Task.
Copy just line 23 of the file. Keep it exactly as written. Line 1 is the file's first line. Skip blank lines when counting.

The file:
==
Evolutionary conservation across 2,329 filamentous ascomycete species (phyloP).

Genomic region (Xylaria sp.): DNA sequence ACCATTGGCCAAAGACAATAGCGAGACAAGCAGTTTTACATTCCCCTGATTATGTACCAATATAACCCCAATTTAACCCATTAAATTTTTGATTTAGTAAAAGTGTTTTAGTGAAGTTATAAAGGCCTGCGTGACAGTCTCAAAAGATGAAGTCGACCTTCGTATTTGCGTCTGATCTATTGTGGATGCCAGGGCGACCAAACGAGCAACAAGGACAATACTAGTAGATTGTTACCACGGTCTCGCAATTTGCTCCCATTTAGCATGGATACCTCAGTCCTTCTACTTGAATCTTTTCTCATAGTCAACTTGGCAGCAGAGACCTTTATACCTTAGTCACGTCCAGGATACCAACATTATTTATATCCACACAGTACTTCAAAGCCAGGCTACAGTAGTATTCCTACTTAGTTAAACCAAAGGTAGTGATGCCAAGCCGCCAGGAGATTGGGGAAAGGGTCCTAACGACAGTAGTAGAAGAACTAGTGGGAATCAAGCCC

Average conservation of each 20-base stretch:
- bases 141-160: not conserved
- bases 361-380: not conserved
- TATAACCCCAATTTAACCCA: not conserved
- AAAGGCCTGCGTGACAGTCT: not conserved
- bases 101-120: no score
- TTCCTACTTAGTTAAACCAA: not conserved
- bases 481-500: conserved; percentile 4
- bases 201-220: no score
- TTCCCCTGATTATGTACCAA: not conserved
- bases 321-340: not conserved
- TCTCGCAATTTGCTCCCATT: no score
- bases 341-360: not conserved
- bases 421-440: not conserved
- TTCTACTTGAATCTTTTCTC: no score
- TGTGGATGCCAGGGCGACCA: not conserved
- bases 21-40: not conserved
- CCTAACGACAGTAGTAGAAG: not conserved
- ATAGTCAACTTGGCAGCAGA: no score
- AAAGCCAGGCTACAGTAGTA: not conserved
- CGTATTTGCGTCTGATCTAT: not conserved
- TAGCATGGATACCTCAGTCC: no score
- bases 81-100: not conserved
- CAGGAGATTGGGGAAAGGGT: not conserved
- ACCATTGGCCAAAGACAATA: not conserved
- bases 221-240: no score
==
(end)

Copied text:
- CGTATTTGCGTCTGATCTAT: not conserved